Fortnightly seminar online by Ruben Teijido & Mikel Rincon

Current trends on layered inorganic-polymer nanocomposite coatings for anticorrosion applications: identification of problems and proposed strategies to solve them

The fight against corrosion problematic is growing stronger each day due to an ever-increasing demand for using marine environments and its resources. The development and manufacture of advanced hybrid polymer-inorganic layered anti-corrosion coatings is a trending topic focusing a fair amount of scientific interest. The application of barrier-type coatings, in which inorganic 2D fillers together with a properly structured polymeric matrix, act by elongating the diffusion pathways of corrosive species, thus slowing the whole process, is one of the main strategies. Several polymeric materials and inorganic fillers may be of use when constructing these kinds of protection systems. At this regard, some of the most recent publications focus on the use of more eco-friendly materials, prioritizing in biodegradable polymers, both synthetic or biopolymeric, and natural inorganic 2D materials as clays, layered double hydroxides or more recently graphene and its derivatives. At this regard, I will present you with some of the main problems and drawbacks that one can encounter when designing such systems. First, the tendency of graphene and its derivatives to agglomerate, thus dispersing inhomogeneously and losing active surface area and efficiency as barriers. Second, the water affinity that most biodegradable polymers present, producing swelling behaviors that need to be restricted and controlled in order to diminish the diffusion of water and water-soluble species through the final material. Finally, the proposed strategies as initial solutions to deal with both these problems and the future work that will be performed following this research line will be presented.


Multiresponsive Smart Hydrogels Based on Core-shell Anisotropic Nanoparticles

Responsive hydrogels that respond to a broad range of stimuli are of interest for soft electronics, biological applications, sensors and actuators. In this ongoing work, smart composite materials based on agarose hydrogels and hybrid nanoparticles of Au:Fe3O4 with a core-shell nanorod (NR) morphological structure have been developed. The high aspect ratio of the anisotropic nanostructures enables magnetic manipulation, orientation and assembly of NRs inside a matrix. Furthermore, new functionalities coming from the Au-coated shell can provide a new range of nanoscale related properties with macroscopic anisotropy. Properties such as optical, electronic, etc. opens the path to a new area of research and applications.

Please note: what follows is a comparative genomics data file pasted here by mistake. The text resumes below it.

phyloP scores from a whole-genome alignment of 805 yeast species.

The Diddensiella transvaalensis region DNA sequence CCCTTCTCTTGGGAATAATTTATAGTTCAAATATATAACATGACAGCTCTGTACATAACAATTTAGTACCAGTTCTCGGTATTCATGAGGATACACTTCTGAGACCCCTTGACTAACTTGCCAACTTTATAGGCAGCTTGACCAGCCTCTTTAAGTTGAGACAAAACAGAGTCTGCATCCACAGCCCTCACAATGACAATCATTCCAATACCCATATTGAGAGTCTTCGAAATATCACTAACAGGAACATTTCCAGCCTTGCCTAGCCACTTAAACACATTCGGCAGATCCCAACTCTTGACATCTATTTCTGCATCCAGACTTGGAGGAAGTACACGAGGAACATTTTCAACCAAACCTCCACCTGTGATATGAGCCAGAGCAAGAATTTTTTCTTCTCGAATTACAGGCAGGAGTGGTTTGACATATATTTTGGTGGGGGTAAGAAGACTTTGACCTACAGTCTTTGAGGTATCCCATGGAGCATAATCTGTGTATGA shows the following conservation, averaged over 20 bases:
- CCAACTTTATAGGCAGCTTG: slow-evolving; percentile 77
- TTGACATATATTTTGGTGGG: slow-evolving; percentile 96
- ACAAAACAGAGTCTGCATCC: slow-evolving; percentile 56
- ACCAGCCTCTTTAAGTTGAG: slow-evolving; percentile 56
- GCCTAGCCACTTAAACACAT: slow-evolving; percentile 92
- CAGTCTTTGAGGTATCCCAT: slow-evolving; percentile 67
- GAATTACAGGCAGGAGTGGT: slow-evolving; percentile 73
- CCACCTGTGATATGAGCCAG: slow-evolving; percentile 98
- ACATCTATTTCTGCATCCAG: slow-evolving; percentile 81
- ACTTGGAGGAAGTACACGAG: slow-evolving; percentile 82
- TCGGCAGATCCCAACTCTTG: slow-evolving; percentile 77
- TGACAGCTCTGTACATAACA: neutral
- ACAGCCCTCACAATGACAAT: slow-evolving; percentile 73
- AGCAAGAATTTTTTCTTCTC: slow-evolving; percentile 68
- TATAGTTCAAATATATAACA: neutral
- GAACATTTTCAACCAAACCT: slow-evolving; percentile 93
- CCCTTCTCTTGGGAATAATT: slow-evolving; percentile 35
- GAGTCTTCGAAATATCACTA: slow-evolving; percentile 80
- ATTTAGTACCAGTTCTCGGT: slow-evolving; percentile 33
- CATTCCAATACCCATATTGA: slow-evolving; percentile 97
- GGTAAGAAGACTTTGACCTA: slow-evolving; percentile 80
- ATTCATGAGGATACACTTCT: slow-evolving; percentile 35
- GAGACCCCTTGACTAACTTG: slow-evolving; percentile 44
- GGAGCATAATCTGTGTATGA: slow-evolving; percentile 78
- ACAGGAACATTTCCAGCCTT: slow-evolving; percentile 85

Here, the fabrication of these complex hydrogels and the analysis of their characteristics is shown. The synthesis mechanism involves a multistep method by the creation of several hybrid nanostructures with a varying range of morphologies, optical and magnetic properties, and the incorporation and assembly in hydrogels. First, the synthesis of Fe3O4 NRs of different sizes based on solvothermal method was carried out. Then, NRs surface was modified through a silanization / ligand-exchange process to provide a highly charged surface and water solubility. 2-3 nm negatively charge Au nanoclusters, which are selective for amine groups, were employed to create intermediate structures of core-satellites type. These core-satellites structures were used for Au-coating by a seed-mediated-growth process.  Preliminary results show that these hybrid nanoparticles can be used to generate directional assembly inside an agarose based hydrogel providing anisotropic magnetic and optical features.


The seminar will be online due to COVID restrictions.


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Date(s) - 03/03/2021
11:00 AM - 12:00 PM